My sports page, my penis
Meshed between my sports page's box scores, columns, betting lines, television schedules and athlete's of week -- they are there. The penis ads: the ubiquitous portraits of snuggling elderly couples, or sexy young lovers, or glam blondes pulling a wife-beater just above the navel. They are there, always.
I don't really read them, I guess I just kind of know they are present, peripherally. And while I understand the target marketing deal, and recognize that the New Millennium has brought with it the healthy unveiling of sexual taboo, I still react to said ads the same way, say, I change the channel when a tampon commercial comes across a Lifetime Network program that's on when I visit my folks' place. That's just to say: it's not for me.
But my sports page is. I've been reading it everyday since I was nine years old, so I make it a personal point of pride to eye over and analyze, at some juncture, everything that's carried upon these sacred pages of stat and conjecture. So I've spent a little spell observing these penis ads in my paper of choice over the past two weeks just to gather both what exactly these products and services are pitching, and whom they may be addressing.
In a 14-day span dating from late November to early this month, I noted that penis ads appear in my sports page about 60 percent of the time, or, a little bit more than every-other-day. In total, I saw nine ads placed in 14 days. While the struggling auto industry and its ads are still pitching sports page readers hardest, the penis business would seem to be, well, rising.
Most prominent among these advertisers, in said time span, is the Parnell Medical Group, with five ads. Close behind is both the Midwest Urology Institute and the product Vazopren, with two ads each. As per the aforementioned target audience, I was somewhat surprised that the wealth of the ads didn't appear next to Sid Hartman's column (just one did); rather, and perhaps curiously, the majority ran on pages reporting/boxing college sports' results. While examining my notes, I concocted a Mad Men board room image of a circle of penis-ad suits diagramming cultured and confident, scotch-sipping Sid readers, paralleled with a bunch of horny, impatient dorm guys.
For the sake of thoroughness, I did some further reading on each company, and also phoned the number as advertised by each in the paper. Here's a brief capsule of my findings:Parnell Medical Group: Very classy local ad with two fifty-somethings in mid-embrace. They target Erectile Dysfunction specifically, and claim to offer "Real Doctors, Real Medicine, Real Results." Their website is very well-designed and classy, and, in addition to the site's medical lexicon, there is a Products page offering, among other items, a $700 enlargement pump.
Upon calling the Group, I spoke very briefly with a friendly and welcoming gentleman who explained that during an in-person consultation I would undergo an ultrasound about the groin region to examine for blood flow. That's followed-up by a test dose of an erectile dysfunction product that may find me with a boner for upward of 90-minutes. The physician then directs you from there.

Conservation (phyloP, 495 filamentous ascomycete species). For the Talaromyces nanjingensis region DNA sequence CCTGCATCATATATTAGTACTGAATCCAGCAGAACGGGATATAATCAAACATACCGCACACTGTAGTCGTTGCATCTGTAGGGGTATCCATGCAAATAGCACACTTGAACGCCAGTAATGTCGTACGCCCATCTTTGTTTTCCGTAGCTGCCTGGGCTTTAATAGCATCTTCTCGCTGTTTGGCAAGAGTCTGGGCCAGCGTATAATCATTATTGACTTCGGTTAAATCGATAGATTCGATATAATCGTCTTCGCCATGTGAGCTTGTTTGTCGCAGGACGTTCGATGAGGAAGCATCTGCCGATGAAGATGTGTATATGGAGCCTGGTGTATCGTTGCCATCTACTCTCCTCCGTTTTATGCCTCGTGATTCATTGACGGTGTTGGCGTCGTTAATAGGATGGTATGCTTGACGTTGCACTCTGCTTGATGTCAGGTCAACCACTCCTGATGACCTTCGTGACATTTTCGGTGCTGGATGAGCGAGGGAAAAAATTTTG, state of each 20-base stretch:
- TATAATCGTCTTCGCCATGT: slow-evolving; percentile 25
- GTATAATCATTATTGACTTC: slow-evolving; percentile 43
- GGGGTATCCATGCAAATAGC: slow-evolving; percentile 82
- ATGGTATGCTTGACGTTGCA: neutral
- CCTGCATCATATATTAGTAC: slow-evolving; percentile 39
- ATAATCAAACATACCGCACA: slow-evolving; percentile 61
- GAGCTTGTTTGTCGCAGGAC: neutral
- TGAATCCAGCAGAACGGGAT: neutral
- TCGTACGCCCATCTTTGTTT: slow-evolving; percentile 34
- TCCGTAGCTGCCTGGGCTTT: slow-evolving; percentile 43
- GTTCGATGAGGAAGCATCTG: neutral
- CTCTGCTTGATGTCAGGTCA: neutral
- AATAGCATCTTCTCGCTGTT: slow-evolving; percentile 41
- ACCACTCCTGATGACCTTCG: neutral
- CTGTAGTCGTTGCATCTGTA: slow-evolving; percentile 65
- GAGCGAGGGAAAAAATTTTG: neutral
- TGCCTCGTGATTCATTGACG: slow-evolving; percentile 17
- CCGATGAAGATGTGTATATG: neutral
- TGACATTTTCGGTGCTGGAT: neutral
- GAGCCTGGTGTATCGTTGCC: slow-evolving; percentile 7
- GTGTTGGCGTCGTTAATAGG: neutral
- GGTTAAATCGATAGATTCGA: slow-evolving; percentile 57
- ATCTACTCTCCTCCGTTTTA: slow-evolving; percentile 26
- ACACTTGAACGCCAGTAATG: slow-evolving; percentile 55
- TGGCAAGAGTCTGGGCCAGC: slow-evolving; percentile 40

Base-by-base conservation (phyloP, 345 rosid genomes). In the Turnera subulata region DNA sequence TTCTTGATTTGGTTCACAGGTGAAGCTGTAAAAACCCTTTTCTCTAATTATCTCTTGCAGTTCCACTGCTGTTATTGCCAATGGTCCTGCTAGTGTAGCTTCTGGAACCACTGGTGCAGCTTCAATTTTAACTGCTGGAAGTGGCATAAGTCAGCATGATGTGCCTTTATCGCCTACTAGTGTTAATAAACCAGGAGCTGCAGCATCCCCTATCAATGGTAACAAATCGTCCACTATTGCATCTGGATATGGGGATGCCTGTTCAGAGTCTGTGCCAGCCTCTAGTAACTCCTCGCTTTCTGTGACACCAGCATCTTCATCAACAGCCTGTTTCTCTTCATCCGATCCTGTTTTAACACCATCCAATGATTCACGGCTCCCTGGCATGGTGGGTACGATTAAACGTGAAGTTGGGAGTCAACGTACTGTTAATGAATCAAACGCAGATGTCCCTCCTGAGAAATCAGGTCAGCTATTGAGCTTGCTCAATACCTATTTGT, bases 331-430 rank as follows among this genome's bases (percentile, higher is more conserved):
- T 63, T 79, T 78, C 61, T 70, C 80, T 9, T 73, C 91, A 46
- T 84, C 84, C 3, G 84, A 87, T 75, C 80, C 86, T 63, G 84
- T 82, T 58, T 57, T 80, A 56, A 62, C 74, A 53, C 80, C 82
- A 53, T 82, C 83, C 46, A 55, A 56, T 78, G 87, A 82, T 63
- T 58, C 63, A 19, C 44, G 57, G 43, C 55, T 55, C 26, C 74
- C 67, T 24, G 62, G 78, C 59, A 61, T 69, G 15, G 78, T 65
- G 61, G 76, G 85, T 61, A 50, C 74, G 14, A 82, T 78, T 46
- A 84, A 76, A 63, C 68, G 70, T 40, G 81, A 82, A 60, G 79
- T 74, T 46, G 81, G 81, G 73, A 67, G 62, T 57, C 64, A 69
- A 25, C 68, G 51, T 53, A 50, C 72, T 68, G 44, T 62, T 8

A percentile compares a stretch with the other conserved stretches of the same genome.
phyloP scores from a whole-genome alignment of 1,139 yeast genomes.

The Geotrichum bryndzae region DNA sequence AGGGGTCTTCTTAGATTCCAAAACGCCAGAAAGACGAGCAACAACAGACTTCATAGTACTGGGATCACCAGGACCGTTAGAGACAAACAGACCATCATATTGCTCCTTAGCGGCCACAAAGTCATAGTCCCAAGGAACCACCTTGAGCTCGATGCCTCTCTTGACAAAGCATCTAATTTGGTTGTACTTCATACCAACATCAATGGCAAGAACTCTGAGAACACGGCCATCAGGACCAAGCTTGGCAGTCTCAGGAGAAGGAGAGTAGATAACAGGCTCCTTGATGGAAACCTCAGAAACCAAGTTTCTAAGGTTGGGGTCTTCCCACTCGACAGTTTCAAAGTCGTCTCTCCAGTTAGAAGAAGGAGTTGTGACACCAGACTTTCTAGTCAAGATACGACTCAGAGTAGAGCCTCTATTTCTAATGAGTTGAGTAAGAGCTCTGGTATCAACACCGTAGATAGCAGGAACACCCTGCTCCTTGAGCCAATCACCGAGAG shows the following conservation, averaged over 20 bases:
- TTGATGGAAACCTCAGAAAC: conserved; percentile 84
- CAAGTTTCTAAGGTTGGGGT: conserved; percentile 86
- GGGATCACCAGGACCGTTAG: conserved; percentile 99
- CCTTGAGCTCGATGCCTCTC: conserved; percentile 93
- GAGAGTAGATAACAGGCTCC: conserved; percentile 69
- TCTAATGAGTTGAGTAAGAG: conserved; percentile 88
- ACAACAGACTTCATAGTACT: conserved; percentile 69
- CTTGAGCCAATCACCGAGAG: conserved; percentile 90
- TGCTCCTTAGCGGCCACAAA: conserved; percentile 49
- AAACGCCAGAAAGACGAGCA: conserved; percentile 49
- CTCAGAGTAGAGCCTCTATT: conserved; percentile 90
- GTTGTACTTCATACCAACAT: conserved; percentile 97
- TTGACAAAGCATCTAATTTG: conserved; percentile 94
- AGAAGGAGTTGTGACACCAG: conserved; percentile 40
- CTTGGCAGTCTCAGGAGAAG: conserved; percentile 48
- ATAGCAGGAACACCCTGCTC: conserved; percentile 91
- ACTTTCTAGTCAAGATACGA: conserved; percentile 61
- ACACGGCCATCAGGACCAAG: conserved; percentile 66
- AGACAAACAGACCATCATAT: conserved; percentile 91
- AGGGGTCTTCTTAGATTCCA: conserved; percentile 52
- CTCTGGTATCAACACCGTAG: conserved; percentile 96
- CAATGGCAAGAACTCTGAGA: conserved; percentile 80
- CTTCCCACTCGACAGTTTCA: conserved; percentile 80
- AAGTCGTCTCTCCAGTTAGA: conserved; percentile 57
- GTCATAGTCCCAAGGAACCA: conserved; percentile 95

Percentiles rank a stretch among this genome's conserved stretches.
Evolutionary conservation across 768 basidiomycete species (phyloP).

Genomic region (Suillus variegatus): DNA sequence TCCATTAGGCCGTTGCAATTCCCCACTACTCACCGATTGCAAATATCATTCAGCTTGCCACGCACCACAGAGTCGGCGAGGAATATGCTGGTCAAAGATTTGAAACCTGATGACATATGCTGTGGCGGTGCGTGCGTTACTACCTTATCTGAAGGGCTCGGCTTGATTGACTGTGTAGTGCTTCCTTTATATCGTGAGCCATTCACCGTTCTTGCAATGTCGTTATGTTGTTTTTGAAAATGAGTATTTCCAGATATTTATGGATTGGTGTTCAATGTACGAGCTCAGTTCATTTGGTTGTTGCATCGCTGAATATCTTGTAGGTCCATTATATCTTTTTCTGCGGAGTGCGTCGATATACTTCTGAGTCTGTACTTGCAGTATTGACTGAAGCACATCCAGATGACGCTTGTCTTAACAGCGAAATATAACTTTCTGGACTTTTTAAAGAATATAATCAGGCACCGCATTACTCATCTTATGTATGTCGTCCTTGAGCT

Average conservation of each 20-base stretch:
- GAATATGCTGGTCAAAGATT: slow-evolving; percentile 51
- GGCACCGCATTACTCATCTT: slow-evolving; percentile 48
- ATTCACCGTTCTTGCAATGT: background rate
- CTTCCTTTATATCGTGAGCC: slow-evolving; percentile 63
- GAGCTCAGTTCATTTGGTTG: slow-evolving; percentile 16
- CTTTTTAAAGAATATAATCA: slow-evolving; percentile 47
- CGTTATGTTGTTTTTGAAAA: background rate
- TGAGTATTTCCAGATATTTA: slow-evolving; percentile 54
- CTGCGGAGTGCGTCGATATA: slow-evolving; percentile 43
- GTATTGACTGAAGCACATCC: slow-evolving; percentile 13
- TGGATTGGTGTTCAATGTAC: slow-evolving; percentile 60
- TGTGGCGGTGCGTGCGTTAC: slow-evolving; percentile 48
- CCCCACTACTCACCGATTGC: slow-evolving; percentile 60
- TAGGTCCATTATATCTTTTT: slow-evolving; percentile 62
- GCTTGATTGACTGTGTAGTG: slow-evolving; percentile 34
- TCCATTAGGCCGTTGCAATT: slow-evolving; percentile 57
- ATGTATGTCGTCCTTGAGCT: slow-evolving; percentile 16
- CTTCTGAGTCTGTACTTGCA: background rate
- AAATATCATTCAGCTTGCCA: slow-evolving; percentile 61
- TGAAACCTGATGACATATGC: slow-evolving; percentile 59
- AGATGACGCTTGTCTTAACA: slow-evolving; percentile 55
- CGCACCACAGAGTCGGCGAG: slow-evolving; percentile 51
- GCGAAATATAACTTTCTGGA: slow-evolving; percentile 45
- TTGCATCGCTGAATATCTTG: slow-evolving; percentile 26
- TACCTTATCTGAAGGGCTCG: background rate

Midwest Urology Institute: Another local group, with a pretty cut-and-dry ad that eschews an image for terminology: "Restore your sexual health. Your specialists in erectile dysfunction, premature ejaculation, Peyronie's disease . . ."
No website for these guys, although, upon calling, I was told that a pamphlet could be mailed out to my home. Again, a most kindly receptionist. I was told that, should I come in for an initial consultation, some blood work would be done, the results of which I would receive a week later upon follow-up consultation. The doc then prescribes and advises from there.
Vazopren: This is a very large, quarter-page ad that either sports the aforementioned blonde hottie, or, at times, a brunette tossing her hair. They're selling performance-enhancing pills. Lots of bold type and several exclamations. "Go Big or Go Home!" "Hurry while it's FREE!" These guys have a website, but there's not much on there of value. The phone number is of the "800" variety.
Upon calling the number, a super-jazzed up guy wasted little time in hammering out catchphrases like "performance," "endurance," "stamina," "intense." He concluded his introductory pitch with a slew of adjectives ("bigger, harder, stronger, thicker") preceding the noun that is his trade.
Soon, however, the dude moved from patting my back to patting my wallet. He ultimately hung up on me when I told him for the fourth time that I just wanted product information, and not a FREE TRIAL!
Take this knowledge for what you will, brothers and sisters. And please know and note that I don't make light of this business. I know it's a very real and frustrating problem for many. As per Yours Truly, well, I'll simply sign off herein employing the words of Antoine Fischer who said in a wholly unrelated setting: "I'm still standing. I'm still strong."